(Host) Recently commentator Madeleine Kunin went to her forty-fifth reunion at Columbia Graduate School of Journalism. As the luncheon speaker, she reminisced about how life was in 1957 for a new young reporter.
(Kunin) The most dramatic change between then and now is the role of women in the press. The only woman on TV was an occasional weather girl, and she was a girl, not a woman. The only female by-line was on the ‘woman’s page’ and it was the woman’s page, not the style or living section.
When I went for an interview at the Providence Journal, I remember sitting in front of the editor’s desk, and as he was talking to me about a job, he paused, looked out the window, and said, “The last woman we hired was raped in the parking lot.” I remember feeling responsible for that woman, almost accepting his conclusion that reporting was not a safe job for a woman.
Like any eager journalist, I thought the plum of assignments was a job at the Washington post. I had had a good interview there and felt I might make it. A few days later, I received a phone call from the Post and was told that I was amongst the top three candidates. They would call me back that afternoon. They did. The only words I recall were, “We decided to give the job to a man.” Today, I would have immediately called my lawyer. Then, it didn’t occur to me to protest. After I told that story at the reunion, one of the men in our class came up to me and confided, “I was the man who got the job."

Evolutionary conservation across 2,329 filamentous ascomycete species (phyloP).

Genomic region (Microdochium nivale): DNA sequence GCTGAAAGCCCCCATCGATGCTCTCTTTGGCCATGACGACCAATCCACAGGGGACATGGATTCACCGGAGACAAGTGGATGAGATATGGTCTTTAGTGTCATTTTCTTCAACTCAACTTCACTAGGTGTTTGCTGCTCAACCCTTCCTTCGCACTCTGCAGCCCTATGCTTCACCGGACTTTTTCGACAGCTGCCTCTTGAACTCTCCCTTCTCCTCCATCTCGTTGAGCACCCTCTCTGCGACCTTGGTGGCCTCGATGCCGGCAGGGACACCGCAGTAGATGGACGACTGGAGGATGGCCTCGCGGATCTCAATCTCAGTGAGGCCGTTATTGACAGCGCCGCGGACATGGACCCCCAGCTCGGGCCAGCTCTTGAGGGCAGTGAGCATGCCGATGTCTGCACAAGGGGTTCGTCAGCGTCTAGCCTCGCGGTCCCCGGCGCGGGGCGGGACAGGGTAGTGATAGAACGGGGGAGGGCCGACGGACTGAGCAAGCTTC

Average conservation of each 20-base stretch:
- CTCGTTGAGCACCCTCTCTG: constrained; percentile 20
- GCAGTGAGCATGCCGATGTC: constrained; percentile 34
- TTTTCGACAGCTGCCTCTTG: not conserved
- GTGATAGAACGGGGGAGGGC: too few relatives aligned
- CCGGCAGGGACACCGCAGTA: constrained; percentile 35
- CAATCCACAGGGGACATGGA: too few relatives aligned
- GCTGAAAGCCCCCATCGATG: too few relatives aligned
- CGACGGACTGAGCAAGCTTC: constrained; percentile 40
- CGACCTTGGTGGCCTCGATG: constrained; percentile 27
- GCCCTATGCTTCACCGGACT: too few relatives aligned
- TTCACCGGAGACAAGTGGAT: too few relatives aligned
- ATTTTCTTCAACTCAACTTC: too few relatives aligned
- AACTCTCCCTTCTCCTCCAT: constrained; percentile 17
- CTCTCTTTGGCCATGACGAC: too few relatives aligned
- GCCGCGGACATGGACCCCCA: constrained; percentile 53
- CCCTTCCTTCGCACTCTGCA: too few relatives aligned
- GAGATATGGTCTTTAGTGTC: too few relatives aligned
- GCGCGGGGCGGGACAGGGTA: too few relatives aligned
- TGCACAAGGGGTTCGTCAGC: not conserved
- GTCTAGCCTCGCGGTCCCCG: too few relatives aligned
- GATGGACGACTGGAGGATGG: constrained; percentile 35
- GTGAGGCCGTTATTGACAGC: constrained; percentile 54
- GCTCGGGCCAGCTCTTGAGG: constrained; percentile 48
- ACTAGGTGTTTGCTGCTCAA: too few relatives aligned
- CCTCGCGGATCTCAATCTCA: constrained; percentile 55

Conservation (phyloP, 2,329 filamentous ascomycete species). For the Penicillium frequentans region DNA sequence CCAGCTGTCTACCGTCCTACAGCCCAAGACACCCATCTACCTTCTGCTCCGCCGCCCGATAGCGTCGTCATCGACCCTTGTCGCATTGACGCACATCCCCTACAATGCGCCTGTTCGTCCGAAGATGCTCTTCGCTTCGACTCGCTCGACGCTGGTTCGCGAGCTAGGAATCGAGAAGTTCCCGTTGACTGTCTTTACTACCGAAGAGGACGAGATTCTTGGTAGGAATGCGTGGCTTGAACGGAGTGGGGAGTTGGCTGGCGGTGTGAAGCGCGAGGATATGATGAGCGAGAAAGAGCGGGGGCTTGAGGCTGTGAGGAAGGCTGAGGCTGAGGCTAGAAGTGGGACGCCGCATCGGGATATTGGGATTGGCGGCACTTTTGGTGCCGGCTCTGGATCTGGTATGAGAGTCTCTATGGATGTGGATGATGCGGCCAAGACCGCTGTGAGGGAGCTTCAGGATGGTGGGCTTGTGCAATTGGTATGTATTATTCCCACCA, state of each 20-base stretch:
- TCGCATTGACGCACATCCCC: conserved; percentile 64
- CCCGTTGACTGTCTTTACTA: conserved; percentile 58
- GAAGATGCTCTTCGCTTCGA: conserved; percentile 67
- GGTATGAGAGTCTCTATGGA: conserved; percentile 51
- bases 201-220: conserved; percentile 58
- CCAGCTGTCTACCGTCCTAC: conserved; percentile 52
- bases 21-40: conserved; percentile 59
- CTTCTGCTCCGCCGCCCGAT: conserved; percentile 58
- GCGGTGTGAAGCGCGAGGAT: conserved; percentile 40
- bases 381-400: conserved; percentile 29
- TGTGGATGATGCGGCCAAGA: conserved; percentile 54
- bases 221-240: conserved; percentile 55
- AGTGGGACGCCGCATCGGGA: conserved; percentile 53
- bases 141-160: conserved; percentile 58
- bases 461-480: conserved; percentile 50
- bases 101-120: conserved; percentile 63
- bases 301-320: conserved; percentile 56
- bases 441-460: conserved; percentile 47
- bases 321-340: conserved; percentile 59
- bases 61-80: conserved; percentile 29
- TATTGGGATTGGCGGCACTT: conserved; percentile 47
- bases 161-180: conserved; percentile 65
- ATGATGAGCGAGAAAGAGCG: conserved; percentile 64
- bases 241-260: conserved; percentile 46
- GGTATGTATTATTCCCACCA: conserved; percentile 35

The story comparing women reporters then and now does not end there. When I was governor, I was invited to meet with the New York Times editorial board. I was asked to come in a side door where security would meet me and my state trooper, Jim Dimmick. He was wearing civilian clothes instead of his uniform. He was then a young man in his mid thirties. The door opened and there was the security guard. He stretched out his hand to the trooper, and said, “Welcome to the New York Times, governor.” I admit I certainly broke the ice when I told that story to the staid editorial board on the top floor.
When I was watching the Jim Lehrer show the other night, four editors of major newspapers were being interviewed three out of four were women. Has it made a difference? Yes, it’s brought a fresh perspective to the news, and made new subjects newsworthy, like women and work, breast cancer and childcare.
Where did I get my first job after graduation from Columbia? I had an interview with a small town Vermont newspaper – the Burlington Vermont Free Press. They offered me what no one else did. A general reporting assignment. I would cover news. Should I leave New York for rural Vermont? My big brother advised me and said, “Work at the Free Press for a year or two and then you can get a job at the New York Times.”
That was my goal, but I never succeeded. Instead, I got married, had four children, and eventually, became governor of Vermont.
Madeleine Kunin is a former governor of Vermont.